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25 thoughts on “The Two Primary Branches of Hellenic Religion

  1. You know I agree with this because we've had this conversation before. Worshipping the same gods is not enough to make someone a co-religionist when everything else is completely different (including how you see those gods you worship in common). There really isn't anything wrong with either approach, but they are not the same and trying to hold on to the standards of the other doesn't make a whole ton of sense.

    Perhaps if people started recognizing that difference they might stop wasting time trying to police each other. I don't have a lot of hope for all getting along, but leaving each other alone would be a nice start. 🙂

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    • Yeah. It would be novel if people could actually get along well enough to be in the same room for short periods of time, but I'd be content if we all could just tolerate those who do things a little differently. Human nature seems too tribal for much else.

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  2. This was a very well written blog. My only criticism is the classification of these two groups as “intellectual” and “spiritual” because it implies what you seem to be arguing against… that one is automatically more or less spiritual and the other more or less intelligent. However, for the very reasons you stated (and Gavin's statement that "worshipping the same gods is not enough to make someone a co-religionist when everything else is completely different"), I have started to refer those practicing (what you call) the "spiritual religion" as Celebrants.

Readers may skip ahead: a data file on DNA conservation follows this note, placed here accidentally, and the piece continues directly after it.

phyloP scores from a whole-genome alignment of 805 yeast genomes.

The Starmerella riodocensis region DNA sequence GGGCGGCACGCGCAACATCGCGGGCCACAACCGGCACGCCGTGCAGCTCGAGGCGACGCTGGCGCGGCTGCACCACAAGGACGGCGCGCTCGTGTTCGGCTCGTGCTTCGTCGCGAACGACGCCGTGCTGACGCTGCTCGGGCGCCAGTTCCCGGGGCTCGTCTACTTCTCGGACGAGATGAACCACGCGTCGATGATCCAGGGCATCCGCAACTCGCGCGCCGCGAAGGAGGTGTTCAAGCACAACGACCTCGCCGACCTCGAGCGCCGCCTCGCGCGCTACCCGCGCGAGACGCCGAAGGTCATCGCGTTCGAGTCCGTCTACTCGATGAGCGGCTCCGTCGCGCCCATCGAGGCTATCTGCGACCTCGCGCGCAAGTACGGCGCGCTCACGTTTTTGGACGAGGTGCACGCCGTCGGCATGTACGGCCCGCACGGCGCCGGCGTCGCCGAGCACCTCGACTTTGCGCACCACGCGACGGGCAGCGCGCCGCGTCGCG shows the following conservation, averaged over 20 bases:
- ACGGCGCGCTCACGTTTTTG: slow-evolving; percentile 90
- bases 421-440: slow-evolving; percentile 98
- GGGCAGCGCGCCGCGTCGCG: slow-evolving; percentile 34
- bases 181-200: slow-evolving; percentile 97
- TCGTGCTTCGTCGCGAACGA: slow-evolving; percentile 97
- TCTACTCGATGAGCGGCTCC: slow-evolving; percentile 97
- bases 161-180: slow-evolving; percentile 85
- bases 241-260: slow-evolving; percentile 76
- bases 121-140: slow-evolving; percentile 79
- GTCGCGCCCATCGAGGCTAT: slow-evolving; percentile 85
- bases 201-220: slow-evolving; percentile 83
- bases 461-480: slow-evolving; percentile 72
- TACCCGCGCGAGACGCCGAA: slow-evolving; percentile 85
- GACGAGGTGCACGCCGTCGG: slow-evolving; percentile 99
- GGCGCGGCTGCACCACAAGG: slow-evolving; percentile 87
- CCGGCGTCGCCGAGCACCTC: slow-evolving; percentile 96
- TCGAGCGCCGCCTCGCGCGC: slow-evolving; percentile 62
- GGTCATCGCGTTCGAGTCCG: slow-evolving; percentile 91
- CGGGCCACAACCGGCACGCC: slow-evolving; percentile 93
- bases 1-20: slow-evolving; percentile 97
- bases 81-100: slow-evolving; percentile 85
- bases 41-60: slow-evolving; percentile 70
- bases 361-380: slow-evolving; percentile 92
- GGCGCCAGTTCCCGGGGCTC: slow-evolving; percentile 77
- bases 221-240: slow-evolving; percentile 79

Those who define Hellenismos as the traditional polytheistic religion of Ancient Greece are concerned with the ethics, practices, values, traditions, rituals, and texts traditionally associated with the Hellenic religion, and see religiosity inseparable from spirituality. Recons believe strongly that one needs to spend time studying the religion, practicing the rituals, and adhering to certain forms, and do not recognize those who do not aspire to orthopraxy as practicing Hellenismos.

    On the other hand, Celebrants seem to feel validity of one's beliefs is expressed in inspired actions of the heart, and not concerned with ritual format, tradition, ethics or ideals, and use what they "feel fits," tossing out what seems awkward to them. Very simply, the values and judgments of the two groups are mutually exclusive and ultimately incompatible.

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    • I didn't write this as another platform for you to get your digs in on others, you know.

      Very simply, the values and judgments of the two groups are mutually exclusive and ultimately incompatible.

      Very simply, your belief that these two branches have traits which are mutually exclusive is a false one. If you knew even half of what you may think you know about my religious life, honey, your head would spin.

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        • No, see Tim, what's amazing is that you can say that without a hint of irony.